Initially published in 1917 under the title On the Right of the British Line, this is the first book written by the extraordinary Captain Gilbert Nobbs. Dedicated to his ever loving wife, the harrowing memories and experiences of Nobbs at the Battle of the Somme and after are captured here in a rare account of what proved to be one of the most ultimately futile battles and the agonising aftermath. Following his journey from the fields of the Somme into German custody, In Battle & Captivity 1916-1918 provides an unflinching report of the dramatic losses felt during the horrific Battle of the Somme. However, the book manages to maintain a message of hope that, despite experiencing the barbarity of German captivity, there can still be happiness, as Nobbs proclaimed, 'I do t deplore the loss of my sight, for I can say in all sincerity that I was never happier in my life than I am today.' During the Somme Offensive he led his company in an assault on the German trenches and sustained a shot to the head, which left him permanently blind when the bullet exited through his right eye. Grievously wounded, Nobbs lay undiscovered in a shell-hole as the battle raged round him. After two days he was found and awoke to find himself in a German hospital. Once his wounds had been treated Nobbs was sent to a POW camp where he remained for three months. Fortunately, one month later the truth was discovered, and in December 1916, Nobbs returned to England, where his home, wife and family awaited him. This is the astonishing autobiographical account of Henry Gilbert Nobbs, an extraordinary man of inexhaustible energy whose memoirs will forever provide one of life's enduring monuments to the human spirit.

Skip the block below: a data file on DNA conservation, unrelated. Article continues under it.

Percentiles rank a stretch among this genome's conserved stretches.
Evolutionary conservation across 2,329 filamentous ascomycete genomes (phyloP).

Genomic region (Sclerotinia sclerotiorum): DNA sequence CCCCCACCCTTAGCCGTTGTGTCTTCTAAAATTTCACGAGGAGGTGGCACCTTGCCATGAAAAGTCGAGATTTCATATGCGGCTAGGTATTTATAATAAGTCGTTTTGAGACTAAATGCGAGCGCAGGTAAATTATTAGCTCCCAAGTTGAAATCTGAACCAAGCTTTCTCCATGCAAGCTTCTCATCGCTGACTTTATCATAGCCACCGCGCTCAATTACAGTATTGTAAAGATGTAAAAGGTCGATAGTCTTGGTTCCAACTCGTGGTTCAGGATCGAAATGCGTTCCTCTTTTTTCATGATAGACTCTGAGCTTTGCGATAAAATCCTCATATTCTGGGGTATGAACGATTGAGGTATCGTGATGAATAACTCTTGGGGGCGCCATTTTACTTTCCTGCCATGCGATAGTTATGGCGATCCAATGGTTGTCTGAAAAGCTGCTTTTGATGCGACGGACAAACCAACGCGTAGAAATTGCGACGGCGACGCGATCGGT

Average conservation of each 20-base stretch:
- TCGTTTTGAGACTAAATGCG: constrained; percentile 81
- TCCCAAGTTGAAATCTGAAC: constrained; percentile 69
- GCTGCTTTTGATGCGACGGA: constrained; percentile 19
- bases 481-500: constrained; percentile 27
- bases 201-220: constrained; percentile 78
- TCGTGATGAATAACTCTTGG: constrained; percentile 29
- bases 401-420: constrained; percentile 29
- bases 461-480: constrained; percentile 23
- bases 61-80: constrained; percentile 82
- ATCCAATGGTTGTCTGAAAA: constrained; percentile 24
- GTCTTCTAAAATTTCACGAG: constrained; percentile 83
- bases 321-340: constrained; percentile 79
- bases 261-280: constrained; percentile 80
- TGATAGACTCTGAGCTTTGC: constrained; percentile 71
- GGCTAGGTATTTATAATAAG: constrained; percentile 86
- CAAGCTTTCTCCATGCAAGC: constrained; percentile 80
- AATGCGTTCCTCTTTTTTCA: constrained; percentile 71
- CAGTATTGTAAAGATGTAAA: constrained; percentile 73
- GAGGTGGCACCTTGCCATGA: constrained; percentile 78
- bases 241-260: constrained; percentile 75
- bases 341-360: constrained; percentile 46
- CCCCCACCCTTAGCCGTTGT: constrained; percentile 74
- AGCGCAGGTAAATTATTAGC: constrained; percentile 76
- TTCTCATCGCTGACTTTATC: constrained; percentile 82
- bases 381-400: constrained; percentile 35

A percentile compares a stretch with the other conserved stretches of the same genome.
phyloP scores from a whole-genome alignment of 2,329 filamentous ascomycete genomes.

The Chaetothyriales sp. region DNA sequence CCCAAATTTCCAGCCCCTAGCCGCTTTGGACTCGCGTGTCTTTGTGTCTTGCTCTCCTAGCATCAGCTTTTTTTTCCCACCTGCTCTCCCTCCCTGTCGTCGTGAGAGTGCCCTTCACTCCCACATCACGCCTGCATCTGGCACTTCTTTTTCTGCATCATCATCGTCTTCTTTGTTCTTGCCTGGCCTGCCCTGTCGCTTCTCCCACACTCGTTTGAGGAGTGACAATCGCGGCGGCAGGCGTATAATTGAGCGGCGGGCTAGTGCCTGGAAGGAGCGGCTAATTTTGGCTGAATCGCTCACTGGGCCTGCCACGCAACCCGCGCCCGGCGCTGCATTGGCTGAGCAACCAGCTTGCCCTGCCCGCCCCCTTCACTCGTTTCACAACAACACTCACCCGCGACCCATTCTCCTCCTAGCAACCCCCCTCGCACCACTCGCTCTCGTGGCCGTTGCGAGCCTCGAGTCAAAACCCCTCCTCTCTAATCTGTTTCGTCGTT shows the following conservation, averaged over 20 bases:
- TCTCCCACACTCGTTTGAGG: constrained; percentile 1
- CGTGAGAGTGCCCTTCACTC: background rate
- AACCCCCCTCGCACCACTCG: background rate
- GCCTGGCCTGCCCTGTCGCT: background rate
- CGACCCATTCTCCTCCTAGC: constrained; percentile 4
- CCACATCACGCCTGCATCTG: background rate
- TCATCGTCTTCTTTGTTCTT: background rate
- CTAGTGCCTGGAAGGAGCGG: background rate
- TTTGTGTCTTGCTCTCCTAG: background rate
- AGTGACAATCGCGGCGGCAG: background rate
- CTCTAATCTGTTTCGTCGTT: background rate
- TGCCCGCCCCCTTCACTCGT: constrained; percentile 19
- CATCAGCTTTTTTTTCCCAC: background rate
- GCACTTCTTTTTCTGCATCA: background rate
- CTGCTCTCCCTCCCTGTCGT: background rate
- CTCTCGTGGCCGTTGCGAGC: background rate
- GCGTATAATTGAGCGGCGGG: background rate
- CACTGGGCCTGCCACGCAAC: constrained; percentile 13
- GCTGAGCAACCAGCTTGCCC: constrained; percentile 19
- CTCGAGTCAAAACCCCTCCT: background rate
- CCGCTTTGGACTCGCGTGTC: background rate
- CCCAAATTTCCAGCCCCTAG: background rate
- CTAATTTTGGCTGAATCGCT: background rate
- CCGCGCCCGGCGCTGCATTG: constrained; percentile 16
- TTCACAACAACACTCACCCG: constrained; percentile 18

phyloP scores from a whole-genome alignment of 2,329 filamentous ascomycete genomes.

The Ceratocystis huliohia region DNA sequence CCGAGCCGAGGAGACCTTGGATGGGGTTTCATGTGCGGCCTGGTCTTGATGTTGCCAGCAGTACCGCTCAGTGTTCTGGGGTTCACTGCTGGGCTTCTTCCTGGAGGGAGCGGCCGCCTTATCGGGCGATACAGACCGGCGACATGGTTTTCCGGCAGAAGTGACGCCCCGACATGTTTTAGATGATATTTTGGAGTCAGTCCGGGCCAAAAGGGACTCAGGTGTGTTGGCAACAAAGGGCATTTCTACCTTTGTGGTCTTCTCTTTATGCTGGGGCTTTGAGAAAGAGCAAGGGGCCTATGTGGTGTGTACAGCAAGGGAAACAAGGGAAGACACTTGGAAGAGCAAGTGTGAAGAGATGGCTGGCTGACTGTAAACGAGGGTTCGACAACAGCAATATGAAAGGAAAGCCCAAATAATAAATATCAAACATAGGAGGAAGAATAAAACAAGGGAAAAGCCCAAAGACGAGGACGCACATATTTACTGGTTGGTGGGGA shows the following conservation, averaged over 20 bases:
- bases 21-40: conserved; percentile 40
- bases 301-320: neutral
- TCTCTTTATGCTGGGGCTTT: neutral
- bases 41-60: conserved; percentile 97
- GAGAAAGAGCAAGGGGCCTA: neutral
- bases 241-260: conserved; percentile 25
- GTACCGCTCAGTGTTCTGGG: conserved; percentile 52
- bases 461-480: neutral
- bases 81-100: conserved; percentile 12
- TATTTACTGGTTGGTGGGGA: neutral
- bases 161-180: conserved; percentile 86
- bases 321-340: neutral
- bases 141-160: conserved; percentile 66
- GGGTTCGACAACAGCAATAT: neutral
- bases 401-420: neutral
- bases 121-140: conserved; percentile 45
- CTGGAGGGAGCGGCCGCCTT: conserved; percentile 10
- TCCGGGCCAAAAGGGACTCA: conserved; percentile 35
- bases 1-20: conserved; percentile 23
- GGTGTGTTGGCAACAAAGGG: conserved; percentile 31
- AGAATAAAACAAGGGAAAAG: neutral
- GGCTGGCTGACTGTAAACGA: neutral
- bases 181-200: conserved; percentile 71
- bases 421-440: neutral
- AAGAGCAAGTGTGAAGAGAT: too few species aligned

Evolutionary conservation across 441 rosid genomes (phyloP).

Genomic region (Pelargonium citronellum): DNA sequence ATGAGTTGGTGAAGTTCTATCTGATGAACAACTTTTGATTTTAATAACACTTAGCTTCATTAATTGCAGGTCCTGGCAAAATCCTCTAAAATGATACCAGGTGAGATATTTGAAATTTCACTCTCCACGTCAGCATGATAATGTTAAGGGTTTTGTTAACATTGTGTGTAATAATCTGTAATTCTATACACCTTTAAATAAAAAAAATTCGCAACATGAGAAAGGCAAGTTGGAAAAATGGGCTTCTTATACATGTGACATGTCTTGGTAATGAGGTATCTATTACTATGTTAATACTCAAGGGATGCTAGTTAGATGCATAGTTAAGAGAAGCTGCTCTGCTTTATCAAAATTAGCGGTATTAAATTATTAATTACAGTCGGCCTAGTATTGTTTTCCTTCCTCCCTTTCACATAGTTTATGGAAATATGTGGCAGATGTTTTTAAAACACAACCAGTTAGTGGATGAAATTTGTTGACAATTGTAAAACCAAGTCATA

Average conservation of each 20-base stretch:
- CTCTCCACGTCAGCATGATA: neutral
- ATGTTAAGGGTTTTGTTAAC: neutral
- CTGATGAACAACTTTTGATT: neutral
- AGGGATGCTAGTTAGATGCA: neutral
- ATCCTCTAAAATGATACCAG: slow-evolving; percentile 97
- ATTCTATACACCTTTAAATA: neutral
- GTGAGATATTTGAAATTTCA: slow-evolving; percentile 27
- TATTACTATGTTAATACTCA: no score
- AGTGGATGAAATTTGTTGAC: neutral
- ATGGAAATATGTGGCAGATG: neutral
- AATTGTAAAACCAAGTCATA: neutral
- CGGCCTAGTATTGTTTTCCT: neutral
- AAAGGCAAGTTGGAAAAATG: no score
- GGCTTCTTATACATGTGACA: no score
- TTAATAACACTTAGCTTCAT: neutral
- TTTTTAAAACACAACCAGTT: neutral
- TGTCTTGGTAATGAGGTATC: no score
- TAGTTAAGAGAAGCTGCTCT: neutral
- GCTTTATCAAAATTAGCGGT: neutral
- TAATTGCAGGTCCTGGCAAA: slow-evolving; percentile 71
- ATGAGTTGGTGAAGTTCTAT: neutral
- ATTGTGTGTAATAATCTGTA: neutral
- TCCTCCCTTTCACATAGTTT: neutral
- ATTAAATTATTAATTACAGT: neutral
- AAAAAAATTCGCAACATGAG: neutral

Henry Gilbert Nobbs was born in London on 3 February 1880. Having enlisted with the London Rifle Brigade in 1899, he served as a Captain in the Great War. During the Somme Offensive of 1916 Nobbs was seriously wounded and was sent to a German field hospital where his wounds were treated. When he had recovered he was sent to a German POW camp before returning to England in December 1916.